Spotify has ended its lucrative deal with the Duke and Duchess of Sussex for the couple to produce podcasts.
A joint statement from Harry and Meghan’s company and the streaming giant said they had “mutually agreed to part ways”.
Spotify confirmed it was not renewing Meghan’s podcast Archetypes, which ran for 12 episodes from August 2022, for a second series.
The contract was estimated to be worth $25m (£18m) in late 2020.
The podcast deal was one of the major commercial agreements the couple entered into after quitting royal duties and relocating to the US in 2020.
When it was announced in late 2020, the prince said it would “bring forward different perspectives and voices that perhaps you haven’t heard before”.
Archetypes saw Meghan speak to high-profile figures like Serena Williams and Mariah Carey about stereotypes levelled against women.
A statement from Spotify and Archewell Audio, the couple’s content creation label, said they were “proud of the series we made together”.
In December, Archetypes won the top podcast award at the People’s Choice Award in Los Angeles.
At the time, Meghan wrote: “I loved digging my hands into the process, sitting up late at night in bed, working on the writing and creative.
“And I loved digging deep into meaningful conversation with my diverse and inspiring guests, laughing and learning with them. It has been such a labour of love.”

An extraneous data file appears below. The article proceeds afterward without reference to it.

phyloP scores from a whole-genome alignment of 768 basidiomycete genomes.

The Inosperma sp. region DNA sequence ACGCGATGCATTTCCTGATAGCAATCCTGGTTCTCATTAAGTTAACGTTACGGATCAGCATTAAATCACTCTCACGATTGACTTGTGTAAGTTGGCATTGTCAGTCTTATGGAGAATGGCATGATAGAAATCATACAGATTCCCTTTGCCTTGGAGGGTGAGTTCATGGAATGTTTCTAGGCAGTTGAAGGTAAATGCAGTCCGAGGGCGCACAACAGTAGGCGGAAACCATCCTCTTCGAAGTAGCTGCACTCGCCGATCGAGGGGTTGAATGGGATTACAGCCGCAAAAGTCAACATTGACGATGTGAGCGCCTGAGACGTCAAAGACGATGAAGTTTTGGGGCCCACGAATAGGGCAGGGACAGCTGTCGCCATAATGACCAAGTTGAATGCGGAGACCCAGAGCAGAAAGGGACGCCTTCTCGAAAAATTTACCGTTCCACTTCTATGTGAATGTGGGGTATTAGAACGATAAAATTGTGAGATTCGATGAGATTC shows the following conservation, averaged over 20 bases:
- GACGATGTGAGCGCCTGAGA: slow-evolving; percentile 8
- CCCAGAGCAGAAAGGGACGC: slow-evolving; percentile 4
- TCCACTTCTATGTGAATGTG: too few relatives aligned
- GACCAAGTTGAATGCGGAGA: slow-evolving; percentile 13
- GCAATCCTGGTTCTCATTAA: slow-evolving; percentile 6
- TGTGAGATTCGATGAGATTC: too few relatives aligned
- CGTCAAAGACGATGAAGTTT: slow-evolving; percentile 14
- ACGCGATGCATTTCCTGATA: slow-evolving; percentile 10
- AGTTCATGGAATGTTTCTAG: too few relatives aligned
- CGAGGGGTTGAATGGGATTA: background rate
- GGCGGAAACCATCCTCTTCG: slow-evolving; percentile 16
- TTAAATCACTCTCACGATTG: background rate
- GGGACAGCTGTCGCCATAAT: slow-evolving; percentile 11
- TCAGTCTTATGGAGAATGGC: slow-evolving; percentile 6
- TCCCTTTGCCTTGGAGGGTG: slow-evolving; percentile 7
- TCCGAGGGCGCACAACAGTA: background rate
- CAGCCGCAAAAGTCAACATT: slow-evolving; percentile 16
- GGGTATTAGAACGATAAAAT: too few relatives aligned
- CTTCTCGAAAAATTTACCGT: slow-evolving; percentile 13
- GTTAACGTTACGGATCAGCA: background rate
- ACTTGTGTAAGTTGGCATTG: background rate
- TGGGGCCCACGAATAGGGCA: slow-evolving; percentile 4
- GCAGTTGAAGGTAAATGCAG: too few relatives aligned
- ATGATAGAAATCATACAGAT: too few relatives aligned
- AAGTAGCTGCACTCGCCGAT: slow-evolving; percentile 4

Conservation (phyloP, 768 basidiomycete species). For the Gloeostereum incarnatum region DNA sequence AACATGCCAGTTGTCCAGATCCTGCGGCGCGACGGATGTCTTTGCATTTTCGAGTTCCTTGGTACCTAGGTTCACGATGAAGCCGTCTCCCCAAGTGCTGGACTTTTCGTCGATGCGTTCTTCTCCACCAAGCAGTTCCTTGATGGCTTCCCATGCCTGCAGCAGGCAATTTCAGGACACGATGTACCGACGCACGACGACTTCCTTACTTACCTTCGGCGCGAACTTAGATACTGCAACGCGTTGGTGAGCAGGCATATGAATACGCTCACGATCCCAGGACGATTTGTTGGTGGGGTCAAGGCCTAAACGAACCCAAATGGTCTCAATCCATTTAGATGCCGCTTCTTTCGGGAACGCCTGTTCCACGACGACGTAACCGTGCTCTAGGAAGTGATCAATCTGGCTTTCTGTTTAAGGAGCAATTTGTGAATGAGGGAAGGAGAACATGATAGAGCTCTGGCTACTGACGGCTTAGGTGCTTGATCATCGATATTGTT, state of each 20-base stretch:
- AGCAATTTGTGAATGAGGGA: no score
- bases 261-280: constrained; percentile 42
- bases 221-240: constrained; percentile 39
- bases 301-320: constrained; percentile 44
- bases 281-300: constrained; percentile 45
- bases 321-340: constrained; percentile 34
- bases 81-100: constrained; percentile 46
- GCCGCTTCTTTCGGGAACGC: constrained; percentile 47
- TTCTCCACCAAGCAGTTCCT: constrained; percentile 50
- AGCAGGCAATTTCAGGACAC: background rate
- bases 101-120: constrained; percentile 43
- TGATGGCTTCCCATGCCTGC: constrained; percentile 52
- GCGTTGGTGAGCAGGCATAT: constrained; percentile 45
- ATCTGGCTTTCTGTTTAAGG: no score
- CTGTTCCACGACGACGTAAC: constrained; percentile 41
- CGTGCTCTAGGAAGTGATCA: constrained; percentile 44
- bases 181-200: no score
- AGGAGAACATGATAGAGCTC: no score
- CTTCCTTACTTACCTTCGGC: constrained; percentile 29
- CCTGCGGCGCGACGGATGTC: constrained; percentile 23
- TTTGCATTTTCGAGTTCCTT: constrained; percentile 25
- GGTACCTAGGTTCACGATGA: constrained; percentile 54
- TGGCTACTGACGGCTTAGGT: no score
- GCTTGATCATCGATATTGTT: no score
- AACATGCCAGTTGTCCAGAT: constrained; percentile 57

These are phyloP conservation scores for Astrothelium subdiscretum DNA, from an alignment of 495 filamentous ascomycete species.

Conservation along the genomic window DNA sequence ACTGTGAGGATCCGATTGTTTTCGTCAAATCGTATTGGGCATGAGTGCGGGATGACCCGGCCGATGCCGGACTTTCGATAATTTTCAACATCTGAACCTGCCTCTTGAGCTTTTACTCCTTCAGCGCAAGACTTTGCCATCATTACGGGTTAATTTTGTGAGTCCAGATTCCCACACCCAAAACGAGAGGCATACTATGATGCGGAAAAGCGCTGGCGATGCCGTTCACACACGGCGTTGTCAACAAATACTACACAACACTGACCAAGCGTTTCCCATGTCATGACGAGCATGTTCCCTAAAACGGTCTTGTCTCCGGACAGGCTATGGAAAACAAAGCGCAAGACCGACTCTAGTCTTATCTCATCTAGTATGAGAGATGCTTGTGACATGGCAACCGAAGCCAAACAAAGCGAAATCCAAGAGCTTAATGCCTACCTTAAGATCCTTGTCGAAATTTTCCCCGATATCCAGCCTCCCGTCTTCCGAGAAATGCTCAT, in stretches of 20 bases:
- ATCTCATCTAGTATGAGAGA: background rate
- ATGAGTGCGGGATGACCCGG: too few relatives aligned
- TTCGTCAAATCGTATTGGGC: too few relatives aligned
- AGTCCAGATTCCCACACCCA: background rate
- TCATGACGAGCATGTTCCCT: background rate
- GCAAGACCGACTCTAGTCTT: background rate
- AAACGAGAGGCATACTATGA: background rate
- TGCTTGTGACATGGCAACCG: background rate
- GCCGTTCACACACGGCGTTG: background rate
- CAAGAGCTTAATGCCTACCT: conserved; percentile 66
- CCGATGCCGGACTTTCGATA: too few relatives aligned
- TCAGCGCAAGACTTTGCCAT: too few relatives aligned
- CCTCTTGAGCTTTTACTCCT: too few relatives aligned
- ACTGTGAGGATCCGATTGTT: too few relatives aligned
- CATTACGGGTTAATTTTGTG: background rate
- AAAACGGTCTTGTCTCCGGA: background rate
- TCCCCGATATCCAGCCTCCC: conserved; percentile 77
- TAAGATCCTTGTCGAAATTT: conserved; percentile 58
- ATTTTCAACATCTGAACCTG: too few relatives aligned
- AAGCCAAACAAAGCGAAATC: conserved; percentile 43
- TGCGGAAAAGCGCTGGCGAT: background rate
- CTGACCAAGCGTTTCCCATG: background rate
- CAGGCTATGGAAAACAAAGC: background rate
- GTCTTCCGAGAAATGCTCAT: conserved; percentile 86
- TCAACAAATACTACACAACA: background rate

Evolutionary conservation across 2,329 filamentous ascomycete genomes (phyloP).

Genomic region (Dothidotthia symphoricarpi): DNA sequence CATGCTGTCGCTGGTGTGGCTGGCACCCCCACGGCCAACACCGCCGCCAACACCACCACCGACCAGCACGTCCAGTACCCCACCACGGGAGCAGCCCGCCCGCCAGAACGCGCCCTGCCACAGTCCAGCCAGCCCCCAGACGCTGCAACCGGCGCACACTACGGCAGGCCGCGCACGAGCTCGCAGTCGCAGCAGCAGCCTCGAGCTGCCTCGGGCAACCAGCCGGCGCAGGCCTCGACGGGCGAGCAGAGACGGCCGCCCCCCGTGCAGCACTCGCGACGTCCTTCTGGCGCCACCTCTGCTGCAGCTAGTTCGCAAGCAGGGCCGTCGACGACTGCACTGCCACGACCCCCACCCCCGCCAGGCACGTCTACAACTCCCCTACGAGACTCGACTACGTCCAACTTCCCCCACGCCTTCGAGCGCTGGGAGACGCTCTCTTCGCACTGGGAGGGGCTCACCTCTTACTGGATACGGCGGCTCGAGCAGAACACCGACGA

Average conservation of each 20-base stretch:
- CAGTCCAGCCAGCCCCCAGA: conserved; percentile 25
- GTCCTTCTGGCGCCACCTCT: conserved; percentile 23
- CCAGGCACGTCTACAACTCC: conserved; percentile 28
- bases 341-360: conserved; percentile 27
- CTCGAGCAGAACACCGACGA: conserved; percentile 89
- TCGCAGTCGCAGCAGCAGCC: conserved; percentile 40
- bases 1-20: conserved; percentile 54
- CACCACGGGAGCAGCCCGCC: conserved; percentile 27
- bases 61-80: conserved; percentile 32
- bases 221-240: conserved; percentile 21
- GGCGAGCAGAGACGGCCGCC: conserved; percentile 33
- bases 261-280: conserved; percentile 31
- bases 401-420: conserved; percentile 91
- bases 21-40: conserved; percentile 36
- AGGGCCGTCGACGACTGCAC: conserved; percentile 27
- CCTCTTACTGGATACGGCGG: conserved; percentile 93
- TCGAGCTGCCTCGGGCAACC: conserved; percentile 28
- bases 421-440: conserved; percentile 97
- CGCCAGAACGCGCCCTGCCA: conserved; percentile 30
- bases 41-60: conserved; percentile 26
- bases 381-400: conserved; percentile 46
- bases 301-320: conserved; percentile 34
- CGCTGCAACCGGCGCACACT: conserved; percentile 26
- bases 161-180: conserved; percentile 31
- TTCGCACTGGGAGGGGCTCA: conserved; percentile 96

The Wall Street Journal quoted an Archewell spokeswoman as saying Meghan was “continuing to develop more content for the Archetypes audience on another platform”.
When the agreement with Spotify was first announced, it was billed as a relationship which would produce several series – but in the end, only one materialised.
American media reports suggest the royal couple failed to meet the productivity benchmark required by Spotify, and therefore wouldn’t be receiving the full value of the contract.
Since splitting from the royal family, Harry and Meghan have looked to capitalise on their global fame in order to become financially independent.
That has included a multi-million dollar content deal with Netflix, and Harry’s huge contract with Penguin Books, which has already produced his autobiography Spare.
It follows Spotify’s announcement last week that it was cutting 200 jobs in its podcast division after a period of heavy investment in the medium, saying it was embarking on a “strategic realignment”.